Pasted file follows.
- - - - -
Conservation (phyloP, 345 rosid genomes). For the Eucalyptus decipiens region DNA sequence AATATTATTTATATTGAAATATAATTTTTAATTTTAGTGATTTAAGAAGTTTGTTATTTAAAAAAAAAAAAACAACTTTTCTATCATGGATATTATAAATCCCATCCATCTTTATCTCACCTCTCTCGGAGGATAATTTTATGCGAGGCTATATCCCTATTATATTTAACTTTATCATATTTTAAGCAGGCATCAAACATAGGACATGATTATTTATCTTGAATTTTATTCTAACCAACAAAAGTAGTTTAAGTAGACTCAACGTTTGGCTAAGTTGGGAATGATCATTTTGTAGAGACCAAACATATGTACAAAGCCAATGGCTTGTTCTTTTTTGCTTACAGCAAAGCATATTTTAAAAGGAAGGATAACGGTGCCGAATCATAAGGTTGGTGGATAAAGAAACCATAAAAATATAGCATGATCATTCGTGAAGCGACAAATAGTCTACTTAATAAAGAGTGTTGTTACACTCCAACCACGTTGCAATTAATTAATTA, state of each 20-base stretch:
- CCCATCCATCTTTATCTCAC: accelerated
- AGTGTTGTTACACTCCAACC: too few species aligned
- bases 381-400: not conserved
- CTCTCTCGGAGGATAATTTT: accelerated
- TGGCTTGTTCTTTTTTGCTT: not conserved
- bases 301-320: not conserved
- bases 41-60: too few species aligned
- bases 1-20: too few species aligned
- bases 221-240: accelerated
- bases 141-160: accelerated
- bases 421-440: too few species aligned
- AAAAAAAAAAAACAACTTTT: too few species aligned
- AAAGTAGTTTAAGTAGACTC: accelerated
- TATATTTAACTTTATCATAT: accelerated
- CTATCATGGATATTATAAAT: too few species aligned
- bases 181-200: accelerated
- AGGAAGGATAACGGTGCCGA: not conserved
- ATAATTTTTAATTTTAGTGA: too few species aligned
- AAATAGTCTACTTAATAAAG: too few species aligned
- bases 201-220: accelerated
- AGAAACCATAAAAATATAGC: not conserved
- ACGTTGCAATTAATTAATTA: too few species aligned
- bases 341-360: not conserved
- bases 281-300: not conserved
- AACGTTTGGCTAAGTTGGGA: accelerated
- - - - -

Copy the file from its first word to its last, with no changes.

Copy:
Conservation (phyloP, 345 rosid genomes). For the Eucalyptus decipiens region DNA sequence AATATTATTTATATTGAAATATAATTTTTAATTTTAGTGATTTAAGAAGTTTGTTATTTAAAAAAAAAAAAACAACTTTTCTATCATGGATATTATAAATCCCATCCATCTTTATCTCACCTCTCTCGGAGGATAATTTTATGCGAGGCTATATCCCTATTATATTTAACTTTATCATATTTTAAGCAGGCATCAAACATAGGACATGATTATTTATCTTGAATTTTATTCTAACCAACAAAAGTAGTTTAAGTAGACTCAACGTTTGGCTAAGTTGGGAATGATCATTTTGTAGAGACCAAACATATGTACAAAGCCAATGGCTTGTTCTTTTTTGCTTACAGCAAAGCATATTTTAAAAGGAAGGATAACGGTGCCGAATCATAAGGTTGGTGGATAAAGAAACCATAAAAATATAGCATGATCATTCGTGAAGCGACAAATAGTCTACTTAATAAAGAGTGTTGTTACACTCCAACCACGTTGCAATTAATTAATTA, state of each 20-base stretch:
- CCCATCCATCTTTATCTCAC: accelerated
- AGTGTTGTTACACTCCAACC: too few species aligned
- bases 381-400: not conserved
- CTCTCTCGGAGGATAATTTT: accelerated
- TGGCTTGTTCTTTTTTGCTT: not conserved
- bases 301-320: not conserved
- bases 41-60: too few species aligned
- bases 1-20: too few species aligned
- bases 221-240: accelerated
- bases 141-160: accelerated
- bases 421-440: too few species aligned
- AAAAAAAAAAAACAACTTTT: too few species aligned
- AAAGTAGTTTAAGTAGACTC: accelerated
- TATATTTAACTTTATCATAT: accelerated
- CTATCATGGATATTATAAAT: too few species aligned
- bases 181-200: accelerated
- AGGAAGGATAACGGTGCCGA: not conserved
- ATAATTTTTAATTTTAGTGA: too few species aligned
- AAATAGTCTACTTAATAAAG: too few species aligned
- bases 201-220: accelerated
- AGAAACCATAAAAATATAGC: not conserved
- ACGTTGCAATTAATTAATTA: too few species aligned
- bases 341-360: not conserved
- bases 281-300: not conserved
- AACGTTTGGCTAAGTTGGGA: accelerated